The Tiger Slam: When Woods was king of golf

Tiger Woods’ career has had many peaks, but, undoubtedly, the pinnacle came over 11 months between 2000 and 2001 when he was, for a while, unbeatable. The American was only five years into his professional career when he completed his own clean sweep of the majors by winning the Masters to hold all four of golf’s premier titles at the same time.

Tiger Woods is presented with his second green jacket at Augusta in 2001. Picture: Harry How/Allsport
Tiger Woods is presented with his second green jacket at Augusta in 2001. Picture: Harry How/Allsport

It was not the grand slam of winning all four titles in the same calendar year, but it was the closest anyone has come to it and took on a life of its own as the Tiger Slam.

In 1953 Ben Hogan won the Masters, the US Open and the Open Championship but could not get back to the States in time to play in the US PGA and so Woods’ achievement was the closest anyone had come to cracking what has become known as the “impenetrable quadrilateral”. In 1930 Bobby Jones, under a different major structure, had won all four in the same year but in terms of the ‘modern era’ it was unprecedented.

Sign up to our daily newsletter


Woods had already underlined his talent with two majors but the way in which he strode to his third at one of his favourite courses took things to another level entirely. He finished 12 under par – a record for the US Open – and his 15-stroke winning margin was the best at any major, eclipsing that of Old Tom Morris (13) dating way to 1862. “Records are great, but you don’t really pay attention to that. The only thing I know is I got the trophy sitting right next to me,” said Woods afterwards.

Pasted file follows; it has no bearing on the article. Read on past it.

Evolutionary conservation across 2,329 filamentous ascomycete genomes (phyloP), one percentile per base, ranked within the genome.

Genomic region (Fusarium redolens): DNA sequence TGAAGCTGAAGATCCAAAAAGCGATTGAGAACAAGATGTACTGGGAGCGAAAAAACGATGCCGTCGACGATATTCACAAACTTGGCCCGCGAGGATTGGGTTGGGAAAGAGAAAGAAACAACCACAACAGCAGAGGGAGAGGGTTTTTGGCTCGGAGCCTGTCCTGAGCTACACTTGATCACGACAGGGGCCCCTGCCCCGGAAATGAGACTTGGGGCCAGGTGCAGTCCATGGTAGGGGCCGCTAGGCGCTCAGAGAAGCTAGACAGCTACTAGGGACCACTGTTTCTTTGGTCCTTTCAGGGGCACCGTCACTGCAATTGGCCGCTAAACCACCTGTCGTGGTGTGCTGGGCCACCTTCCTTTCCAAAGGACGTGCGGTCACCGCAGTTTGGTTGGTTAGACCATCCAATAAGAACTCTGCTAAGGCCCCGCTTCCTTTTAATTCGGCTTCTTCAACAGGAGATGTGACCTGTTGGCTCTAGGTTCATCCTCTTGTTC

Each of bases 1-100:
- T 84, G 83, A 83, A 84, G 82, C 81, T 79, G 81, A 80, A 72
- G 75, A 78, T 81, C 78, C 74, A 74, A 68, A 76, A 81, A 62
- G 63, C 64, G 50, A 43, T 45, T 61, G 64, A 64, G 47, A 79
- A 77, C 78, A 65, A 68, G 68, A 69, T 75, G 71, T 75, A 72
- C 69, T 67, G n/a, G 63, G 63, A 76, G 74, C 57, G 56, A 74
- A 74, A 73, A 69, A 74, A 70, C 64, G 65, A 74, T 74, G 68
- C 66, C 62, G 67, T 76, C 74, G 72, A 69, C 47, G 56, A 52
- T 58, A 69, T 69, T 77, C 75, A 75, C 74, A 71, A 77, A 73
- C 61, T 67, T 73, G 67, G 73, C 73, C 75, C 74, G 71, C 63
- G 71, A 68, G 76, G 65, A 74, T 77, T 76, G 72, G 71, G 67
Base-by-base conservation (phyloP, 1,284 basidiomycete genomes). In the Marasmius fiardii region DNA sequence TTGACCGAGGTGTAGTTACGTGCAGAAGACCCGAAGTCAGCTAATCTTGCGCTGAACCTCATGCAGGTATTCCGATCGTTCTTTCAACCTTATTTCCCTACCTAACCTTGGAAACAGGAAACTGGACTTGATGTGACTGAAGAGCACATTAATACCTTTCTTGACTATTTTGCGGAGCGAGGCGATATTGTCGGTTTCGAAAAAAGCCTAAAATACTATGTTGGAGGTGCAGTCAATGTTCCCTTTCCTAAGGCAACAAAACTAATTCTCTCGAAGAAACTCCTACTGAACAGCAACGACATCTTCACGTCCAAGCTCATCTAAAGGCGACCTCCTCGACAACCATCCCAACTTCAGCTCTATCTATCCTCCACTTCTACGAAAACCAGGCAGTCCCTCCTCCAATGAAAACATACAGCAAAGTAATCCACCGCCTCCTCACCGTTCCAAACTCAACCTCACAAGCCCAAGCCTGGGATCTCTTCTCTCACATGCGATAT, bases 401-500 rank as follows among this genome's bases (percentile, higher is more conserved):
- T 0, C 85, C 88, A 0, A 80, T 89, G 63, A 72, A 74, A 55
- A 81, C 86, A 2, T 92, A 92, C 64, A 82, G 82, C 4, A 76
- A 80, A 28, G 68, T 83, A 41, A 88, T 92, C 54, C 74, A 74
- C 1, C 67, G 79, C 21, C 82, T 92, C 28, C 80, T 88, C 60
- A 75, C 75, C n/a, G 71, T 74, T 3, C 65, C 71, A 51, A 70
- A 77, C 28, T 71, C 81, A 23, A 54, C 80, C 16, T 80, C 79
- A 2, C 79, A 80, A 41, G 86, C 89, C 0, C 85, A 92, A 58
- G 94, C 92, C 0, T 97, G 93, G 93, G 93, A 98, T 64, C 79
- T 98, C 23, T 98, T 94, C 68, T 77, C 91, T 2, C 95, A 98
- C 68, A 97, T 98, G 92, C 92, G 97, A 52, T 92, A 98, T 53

It was no coincidence the Tiger Slam was achieved on courses Woods had a liking for and St Andrews is another personal favourite. This victory, which completed his career grand slam, was more about strategy than the explosive power for which he had become known as Woods avoided going in any of the Old Course’s bunkers for all four rounds. In doing so, he set an Old Course record of 19 under for 72 holes as he won by eight strokes. “It’s the ultimate. Having won the US Open and The Open is amazing. I’m fortunate to have achieved this feat so early in my career,” said Woods.


Things were a lot closer in Kentucky, although that did not stop Woods winning with a record-equalling championship record of 18 under. He held the lead or joint-lead for the first three rounds but found himself needing to hole a six-foot putt at the 72nd hole to get into a play-off against Bob May. Woods’ experience told as he birdied the first extra hole and held that advantage over the remaining two additional holes.


Such had been his imperious form in the previous three majors, a Woods victory at Augusta was not only anticipated, it was expected. An opening 70 left him five off the lead but he moved through the gears with rounds of 66 and 68 to head into the final round with a one-shot lead. Another round in the 60s saw him hold off the challenge of Phil Mickelson and David Duval to win by two. “To win four consecutive majors, if you look at my career, I don’t think I have ever accomplished anything this great,” Woods said.